OMA splinter group's mega-estate in Singapore
Does this blocky design remind you of Northern European social-housing estates? Or Jenga blocks?
The best way to appreciate – or possibly even navigate – the Interlace in Singapore will be from the air. Designed by OMA partner Ole Scheeren, you might be forgiven for thinking it’s the sort of design a child architecture prodigy might create using wooden Jenga blocks.
The estate, being built between Singapore's Kent Ridge, Telok Blangah Hill and Mount Faber Parks, is made up of 31 horizontal blocks housing a total of 1040 apartments, ranging from two-bed affairs to full-blown penthouses. These six-storey forms are arranged diagonally on top of each other, so that it feels like a bright and airy place, with plenty of bridges and cantilevers.
Most of the apartments overlook hexagonal individually landscaped courtyards, formed by the stacked blocks above. Residents will also be able to enjoy rooftop gardens, a lotus pond, waterfall, open-air theatre, rock garden, and a 1km running track with loops round the periphery.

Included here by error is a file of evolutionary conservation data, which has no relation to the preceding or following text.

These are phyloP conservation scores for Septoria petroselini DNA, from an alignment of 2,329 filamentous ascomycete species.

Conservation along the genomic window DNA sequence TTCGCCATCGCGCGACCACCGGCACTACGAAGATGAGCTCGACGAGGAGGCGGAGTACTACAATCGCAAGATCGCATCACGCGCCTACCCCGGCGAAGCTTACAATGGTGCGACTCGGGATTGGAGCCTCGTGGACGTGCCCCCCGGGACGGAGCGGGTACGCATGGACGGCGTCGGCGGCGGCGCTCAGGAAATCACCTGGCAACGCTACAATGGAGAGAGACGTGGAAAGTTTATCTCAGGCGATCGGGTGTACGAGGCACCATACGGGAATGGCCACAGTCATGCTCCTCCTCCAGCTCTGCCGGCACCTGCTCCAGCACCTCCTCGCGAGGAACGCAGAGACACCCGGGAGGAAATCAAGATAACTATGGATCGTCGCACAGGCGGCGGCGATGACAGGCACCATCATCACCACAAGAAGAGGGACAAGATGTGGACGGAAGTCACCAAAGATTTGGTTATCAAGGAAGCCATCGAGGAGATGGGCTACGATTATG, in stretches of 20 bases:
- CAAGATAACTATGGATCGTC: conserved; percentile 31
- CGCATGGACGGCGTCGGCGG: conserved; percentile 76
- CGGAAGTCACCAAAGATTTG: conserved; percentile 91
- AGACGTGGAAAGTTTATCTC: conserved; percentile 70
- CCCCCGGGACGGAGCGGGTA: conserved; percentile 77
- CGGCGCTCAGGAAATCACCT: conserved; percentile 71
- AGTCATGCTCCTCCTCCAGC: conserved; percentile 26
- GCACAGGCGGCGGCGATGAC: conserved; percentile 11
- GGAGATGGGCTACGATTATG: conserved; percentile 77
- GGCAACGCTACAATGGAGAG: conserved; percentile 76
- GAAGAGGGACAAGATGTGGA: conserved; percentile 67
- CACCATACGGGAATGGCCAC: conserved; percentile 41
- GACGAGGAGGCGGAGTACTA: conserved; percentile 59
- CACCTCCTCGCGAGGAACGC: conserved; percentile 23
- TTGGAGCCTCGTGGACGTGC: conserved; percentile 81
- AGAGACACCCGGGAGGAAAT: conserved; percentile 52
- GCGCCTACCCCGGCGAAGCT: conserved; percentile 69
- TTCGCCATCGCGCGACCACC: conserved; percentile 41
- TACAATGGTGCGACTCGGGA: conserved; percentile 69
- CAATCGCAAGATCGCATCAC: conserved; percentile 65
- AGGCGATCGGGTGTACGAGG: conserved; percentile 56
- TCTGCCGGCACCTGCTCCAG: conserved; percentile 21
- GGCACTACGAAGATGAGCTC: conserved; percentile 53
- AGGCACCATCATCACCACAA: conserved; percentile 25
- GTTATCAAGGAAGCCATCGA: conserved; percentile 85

According to Interlace’s developers, who hope to have the place finished next year, “the large-scale complex takes a more expansive and interconnected approach to living through communal spaces which are integrated into its lush surrounding greenbelt.”
It’s certainly a far cry from the peninsula’s standard up-and-down towers, and despite its high-end positioning, this has got something of a northern European public housing project about it. Perhaps that’s Scheeren’s German roots showing.
Scheeren has since left Rem Koolhaas’s outfit to form his own practice. He’s been operating as Buro Ole Scheeren out of Hong Kong and Beijing since 2010, with fellow ex-OMAer, Eric Chang. Though the Interface was one of his last OMA projects, for Scheeren and co, this is just the beginning.
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